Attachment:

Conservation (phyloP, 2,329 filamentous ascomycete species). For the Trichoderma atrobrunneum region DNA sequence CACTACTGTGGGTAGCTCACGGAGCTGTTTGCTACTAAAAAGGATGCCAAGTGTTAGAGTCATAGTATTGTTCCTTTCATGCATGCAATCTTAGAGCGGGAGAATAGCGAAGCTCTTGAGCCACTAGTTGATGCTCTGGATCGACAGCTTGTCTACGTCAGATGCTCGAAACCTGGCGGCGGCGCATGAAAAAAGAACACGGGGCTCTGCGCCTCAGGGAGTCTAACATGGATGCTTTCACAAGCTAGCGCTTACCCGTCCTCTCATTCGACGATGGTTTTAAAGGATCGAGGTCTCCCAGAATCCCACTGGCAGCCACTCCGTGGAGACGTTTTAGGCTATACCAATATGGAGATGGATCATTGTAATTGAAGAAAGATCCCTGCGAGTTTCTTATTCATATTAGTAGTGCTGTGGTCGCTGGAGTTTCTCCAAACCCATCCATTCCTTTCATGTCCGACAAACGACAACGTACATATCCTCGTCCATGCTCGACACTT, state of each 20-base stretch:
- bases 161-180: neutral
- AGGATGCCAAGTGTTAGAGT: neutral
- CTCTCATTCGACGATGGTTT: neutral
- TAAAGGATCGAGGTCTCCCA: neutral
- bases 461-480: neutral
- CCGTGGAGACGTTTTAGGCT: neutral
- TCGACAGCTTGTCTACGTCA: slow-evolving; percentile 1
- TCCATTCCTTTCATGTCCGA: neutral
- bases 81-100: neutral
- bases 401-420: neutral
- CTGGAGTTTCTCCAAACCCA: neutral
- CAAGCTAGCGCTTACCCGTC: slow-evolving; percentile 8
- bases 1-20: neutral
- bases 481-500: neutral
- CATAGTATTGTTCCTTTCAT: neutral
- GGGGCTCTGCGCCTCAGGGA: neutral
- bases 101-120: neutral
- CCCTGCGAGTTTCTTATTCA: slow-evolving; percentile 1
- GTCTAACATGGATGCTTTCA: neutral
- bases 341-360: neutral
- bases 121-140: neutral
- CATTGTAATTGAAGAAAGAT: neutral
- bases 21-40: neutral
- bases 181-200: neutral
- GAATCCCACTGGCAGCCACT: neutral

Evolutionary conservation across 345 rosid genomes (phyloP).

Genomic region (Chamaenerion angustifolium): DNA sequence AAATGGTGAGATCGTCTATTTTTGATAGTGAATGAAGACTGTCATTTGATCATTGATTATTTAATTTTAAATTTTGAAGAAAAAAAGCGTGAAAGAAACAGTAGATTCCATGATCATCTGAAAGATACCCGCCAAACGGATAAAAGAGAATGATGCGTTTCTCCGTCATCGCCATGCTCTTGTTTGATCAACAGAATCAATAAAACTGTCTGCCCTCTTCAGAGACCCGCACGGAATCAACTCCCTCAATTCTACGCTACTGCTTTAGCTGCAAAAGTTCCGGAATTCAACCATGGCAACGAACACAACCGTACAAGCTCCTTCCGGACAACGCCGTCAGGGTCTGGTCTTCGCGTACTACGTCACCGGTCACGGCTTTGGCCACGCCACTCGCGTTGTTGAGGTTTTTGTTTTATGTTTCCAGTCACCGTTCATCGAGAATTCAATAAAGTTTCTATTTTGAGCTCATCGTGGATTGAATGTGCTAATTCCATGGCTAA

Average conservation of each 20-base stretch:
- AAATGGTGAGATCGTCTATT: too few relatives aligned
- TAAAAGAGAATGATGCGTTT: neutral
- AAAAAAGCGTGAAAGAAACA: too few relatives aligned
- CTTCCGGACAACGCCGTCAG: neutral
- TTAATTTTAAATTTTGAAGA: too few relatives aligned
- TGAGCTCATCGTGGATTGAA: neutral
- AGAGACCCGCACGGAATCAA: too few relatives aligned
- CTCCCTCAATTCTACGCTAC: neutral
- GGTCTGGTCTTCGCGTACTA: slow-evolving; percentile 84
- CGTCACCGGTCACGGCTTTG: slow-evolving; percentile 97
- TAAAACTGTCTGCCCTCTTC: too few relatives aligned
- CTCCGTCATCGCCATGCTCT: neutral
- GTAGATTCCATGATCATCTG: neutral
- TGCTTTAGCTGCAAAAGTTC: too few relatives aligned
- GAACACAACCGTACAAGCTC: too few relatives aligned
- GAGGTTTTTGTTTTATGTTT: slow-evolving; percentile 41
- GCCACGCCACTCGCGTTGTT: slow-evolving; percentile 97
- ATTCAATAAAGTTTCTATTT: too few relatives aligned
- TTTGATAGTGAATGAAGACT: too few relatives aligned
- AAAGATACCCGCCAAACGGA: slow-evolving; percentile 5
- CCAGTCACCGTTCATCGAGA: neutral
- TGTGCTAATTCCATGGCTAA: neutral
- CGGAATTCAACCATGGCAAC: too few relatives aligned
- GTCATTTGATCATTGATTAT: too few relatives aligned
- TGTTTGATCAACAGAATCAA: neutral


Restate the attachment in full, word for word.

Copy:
Conservation (phyloP, 2,329 filamentous ascomycete species). For the Trichoderma atrobrunneum region DNA sequence CACTACTGTGGGTAGCTCACGGAGCTGTTTGCTACTAAAAAGGATGCCAAGTGTTAGAGTCATAGTATTGTTCCTTTCATGCATGCAATCTTAGAGCGGGAGAATAGCGAAGCTCTTGAGCCACTAGTTGATGCTCTGGATCGACAGCTTGTCTACGTCAGATGCTCGAAACCTGGCGGCGGCGCATGAAAAAAGAACACGGGGCTCTGCGCCTCAGGGAGTCTAACATGGATGCTTTCACAAGCTAGCGCTTACCCGTCCTCTCATTCGACGATGGTTTTAAAGGATCGAGGTCTCCCAGAATCCCACTGGCAGCCACTCCGTGGAGACGTTTTAGGCTATACCAATATGGAGATGGATCATTGTAATTGAAGAAAGATCCCTGCGAGTTTCTTATTCATATTAGTAGTGCTGTGGTCGCTGGAGTTTCTCCAAACCCATCCATTCCTTTCATGTCCGACAAACGACAACGTACATATCCTCGTCCATGCTCGACACTT, state of each 20-base stretch:
- bases 161-180: neutral
- AGGATGCCAAGTGTTAGAGT: neutral
- CTCTCATTCGACGATGGTTT: neutral
- TAAAGGATCGAGGTCTCCCA: neutral
- bases 461-480: neutral
- CCGTGGAGACGTTTTAGGCT: neutral
- TCGACAGCTTGTCTACGTCA: slow-evolving; percentile 1
- TCCATTCCTTTCATGTCCGA: neutral
- bases 81-100: neutral
- bases 401-420: neutral
- CTGGAGTTTCTCCAAACCCA: neutral
- CAAGCTAGCGCTTACCCGTC: slow-evolving; percentile 8
- bases 1-20: neutral
- bases 481-500: neutral
- CATAGTATTGTTCCTTTCAT: neutral
- GGGGCTCTGCGCCTCAGGGA: neutral
- bases 101-120: neutral
- CCCTGCGAGTTTCTTATTCA: slow-evolving; percentile 1
- GTCTAACATGGATGCTTTCA: neutral
- bases 341-360: neutral
- bases 121-140: neutral
- CATTGTAATTGAAGAAAGAT: neutral
- bases 21-40: neutral
- bases 181-200: neutral
- GAATCCCACTGGCAGCCACT: neutral

Evolutionary conservation across 345 rosid genomes (phyloP).

Genomic region (Chamaenerion angustifolium): DNA sequence AAATGGTGAGATCGTCTATTTTTGATAGTGAATGAAGACTGTCATTTGATCATTGATTATTTAATTTTAAATTTTGAAGAAAAAAAGCGTGAAAGAAACAGTAGATTCCATGATCATCTGAAAGATACCCGCCAAACGGATAAAAGAGAATGATGCGTTTCTCCGTCATCGCCATGCTCTTGTTTGATCAACAGAATCAATAAAACTGTCTGCCCTCTTCAGAGACCCGCACGGAATCAACTCCCTCAATTCTACGCTACTGCTTTAGCTGCAAAAGTTCCGGAATTCAACCATGGCAACGAACACAACCGTACAAGCTCCTTCCGGACAACGCCGTCAGGGTCTGGTCTTCGCGTACTACGTCACCGGTCACGGCTTTGGCCACGCCACTCGCGTTGTTGAGGTTTTTGTTTTATGTTTCCAGTCACCGTTCATCGAGAATTCAATAAAGTTTCTATTTTGAGCTCATCGTGGATTGAATGTGCTAATTCCATGGCTAA

Average conservation of each 20-base stretch:
- AAATGGTGAGATCGTCTATT: too few relatives aligned
- TAAAAGAGAATGATGCGTTT: neutral
- AAAAAAGCGTGAAAGAAACA: too few relatives aligned
- CTTCCGGACAACGCCGTCAG: neutral
- TTAATTTTAAATTTTGAAGA: too few relatives aligned
- TGAGCTCATCGTGGATTGAA: neutral
- AGAGACCCGCACGGAATCAA: too few relatives aligned
- CTCCCTCAATTCTACGCTAC: neutral
- GGTCTGGTCTTCGCGTACTA: slow-evolving; percentile 84
- CGTCACCGGTCACGGCTTTG: slow-evolving; percentile 97
- TAAAACTGTCTGCCCTCTTC: too few relatives aligned
- CTCCGTCATCGCCATGCTCT: neutral
- GTAGATTCCATGATCATCTG: neutral
- TGCTTTAGCTGCAAAAGTTC: too few relatives aligned
- GAACACAACCGTACAAGCTC: too few relatives aligned
- GAGGTTTTTGTTTTATGTTT: slow-evolving; percentile 41
- GCCACGCCACTCGCGTTGTT: slow-evolving; percentile 97
- ATTCAATAAAGTTTCTATTT: too few relatives aligned
- TTTGATAGTGAATGAAGACT: too few relatives aligned
- AAAGATACCCGCCAAACGGA: slow-evolving; percentile 5
- CCAGTCACCGTTCATCGAGA: neutral
- TGTGCTAATTCCATGGCTAA: neutral
- CGGAATTCAACCATGGCAAC: too few relatives aligned
- GTCATTTGATCATTGATTAT: too few relatives aligned
- TGTTTGATCAACAGAATCAA: neutral